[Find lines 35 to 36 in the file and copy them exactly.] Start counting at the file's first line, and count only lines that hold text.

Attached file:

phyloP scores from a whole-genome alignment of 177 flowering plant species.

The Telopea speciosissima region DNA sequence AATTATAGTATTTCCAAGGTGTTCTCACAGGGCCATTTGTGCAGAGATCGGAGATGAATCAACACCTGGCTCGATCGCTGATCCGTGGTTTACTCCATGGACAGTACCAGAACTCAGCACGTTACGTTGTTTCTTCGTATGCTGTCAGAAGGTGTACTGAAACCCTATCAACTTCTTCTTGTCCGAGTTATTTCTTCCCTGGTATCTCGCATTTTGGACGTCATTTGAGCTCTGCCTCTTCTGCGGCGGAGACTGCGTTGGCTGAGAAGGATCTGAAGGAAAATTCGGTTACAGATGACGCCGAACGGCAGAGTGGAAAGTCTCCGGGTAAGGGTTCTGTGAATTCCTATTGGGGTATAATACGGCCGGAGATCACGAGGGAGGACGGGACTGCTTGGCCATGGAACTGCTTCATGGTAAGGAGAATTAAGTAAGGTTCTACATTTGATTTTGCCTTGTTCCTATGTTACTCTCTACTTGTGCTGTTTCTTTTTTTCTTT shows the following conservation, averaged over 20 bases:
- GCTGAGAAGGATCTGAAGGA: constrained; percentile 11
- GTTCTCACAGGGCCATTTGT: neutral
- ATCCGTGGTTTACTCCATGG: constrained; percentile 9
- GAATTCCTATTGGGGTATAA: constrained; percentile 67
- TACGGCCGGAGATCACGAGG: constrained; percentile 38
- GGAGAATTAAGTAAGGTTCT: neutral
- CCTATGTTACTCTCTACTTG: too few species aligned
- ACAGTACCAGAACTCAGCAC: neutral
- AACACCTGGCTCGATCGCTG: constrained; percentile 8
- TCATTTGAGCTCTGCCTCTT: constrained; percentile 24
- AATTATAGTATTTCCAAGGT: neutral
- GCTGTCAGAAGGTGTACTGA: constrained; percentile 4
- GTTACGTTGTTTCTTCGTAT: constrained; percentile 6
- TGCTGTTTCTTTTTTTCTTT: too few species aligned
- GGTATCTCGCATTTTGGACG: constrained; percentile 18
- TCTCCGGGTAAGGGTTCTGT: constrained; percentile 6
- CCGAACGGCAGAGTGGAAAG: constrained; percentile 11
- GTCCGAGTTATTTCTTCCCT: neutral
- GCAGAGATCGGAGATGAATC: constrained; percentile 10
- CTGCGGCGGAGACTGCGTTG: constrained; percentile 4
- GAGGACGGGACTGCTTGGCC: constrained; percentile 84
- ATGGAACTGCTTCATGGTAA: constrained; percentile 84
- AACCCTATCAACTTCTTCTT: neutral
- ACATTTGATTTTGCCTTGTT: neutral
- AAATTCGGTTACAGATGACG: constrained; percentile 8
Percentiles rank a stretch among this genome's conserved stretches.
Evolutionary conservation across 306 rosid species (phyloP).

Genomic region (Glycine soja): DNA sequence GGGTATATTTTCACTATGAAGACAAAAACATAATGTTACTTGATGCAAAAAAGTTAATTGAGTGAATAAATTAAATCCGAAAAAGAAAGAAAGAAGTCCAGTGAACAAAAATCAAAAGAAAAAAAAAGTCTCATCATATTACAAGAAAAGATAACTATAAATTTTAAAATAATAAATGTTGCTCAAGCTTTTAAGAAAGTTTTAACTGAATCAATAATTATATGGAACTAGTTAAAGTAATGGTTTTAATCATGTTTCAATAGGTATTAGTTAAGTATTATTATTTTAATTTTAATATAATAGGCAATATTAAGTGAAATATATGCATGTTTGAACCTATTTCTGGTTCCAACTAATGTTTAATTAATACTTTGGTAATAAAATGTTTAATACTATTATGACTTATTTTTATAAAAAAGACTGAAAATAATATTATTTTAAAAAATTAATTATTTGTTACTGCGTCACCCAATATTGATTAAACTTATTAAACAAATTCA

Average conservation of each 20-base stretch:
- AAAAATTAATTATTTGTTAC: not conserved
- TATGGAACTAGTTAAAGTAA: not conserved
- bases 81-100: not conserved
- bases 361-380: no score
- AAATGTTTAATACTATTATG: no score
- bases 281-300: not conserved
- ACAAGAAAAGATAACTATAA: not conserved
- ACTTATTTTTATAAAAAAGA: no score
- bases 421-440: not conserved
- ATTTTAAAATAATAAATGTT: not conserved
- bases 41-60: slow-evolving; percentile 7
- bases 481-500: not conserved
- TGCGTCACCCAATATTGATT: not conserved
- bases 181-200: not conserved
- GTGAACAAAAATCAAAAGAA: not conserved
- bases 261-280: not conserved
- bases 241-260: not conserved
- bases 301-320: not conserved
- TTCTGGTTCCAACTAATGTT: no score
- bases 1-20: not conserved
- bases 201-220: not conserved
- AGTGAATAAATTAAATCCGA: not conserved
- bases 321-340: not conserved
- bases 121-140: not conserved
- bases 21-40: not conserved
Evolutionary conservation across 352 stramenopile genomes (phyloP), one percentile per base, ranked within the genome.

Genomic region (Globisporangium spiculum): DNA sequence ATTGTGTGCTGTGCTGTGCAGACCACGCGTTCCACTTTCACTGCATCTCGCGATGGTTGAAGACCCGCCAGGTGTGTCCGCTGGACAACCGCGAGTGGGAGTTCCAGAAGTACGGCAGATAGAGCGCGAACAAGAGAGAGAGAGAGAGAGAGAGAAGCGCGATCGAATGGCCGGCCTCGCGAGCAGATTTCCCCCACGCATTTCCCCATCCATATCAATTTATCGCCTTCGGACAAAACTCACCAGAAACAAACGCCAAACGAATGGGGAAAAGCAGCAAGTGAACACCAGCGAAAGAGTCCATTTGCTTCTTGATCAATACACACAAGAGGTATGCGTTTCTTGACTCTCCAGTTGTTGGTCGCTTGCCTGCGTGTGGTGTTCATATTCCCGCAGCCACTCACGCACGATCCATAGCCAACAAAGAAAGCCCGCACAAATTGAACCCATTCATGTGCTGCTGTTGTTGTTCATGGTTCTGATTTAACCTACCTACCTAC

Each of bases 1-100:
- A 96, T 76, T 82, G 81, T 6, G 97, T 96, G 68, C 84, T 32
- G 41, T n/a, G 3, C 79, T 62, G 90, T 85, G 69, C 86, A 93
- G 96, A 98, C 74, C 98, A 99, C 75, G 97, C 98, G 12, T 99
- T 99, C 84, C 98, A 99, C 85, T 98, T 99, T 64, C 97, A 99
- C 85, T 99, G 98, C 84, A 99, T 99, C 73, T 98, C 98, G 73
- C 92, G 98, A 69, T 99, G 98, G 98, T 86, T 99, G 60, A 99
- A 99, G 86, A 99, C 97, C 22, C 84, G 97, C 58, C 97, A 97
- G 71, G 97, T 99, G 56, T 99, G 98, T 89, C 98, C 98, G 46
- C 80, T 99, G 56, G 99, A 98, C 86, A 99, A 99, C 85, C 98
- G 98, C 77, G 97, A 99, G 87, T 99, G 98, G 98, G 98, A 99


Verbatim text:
- bases 361-380: no score
- AAATGTTTAATACTATTATG: no score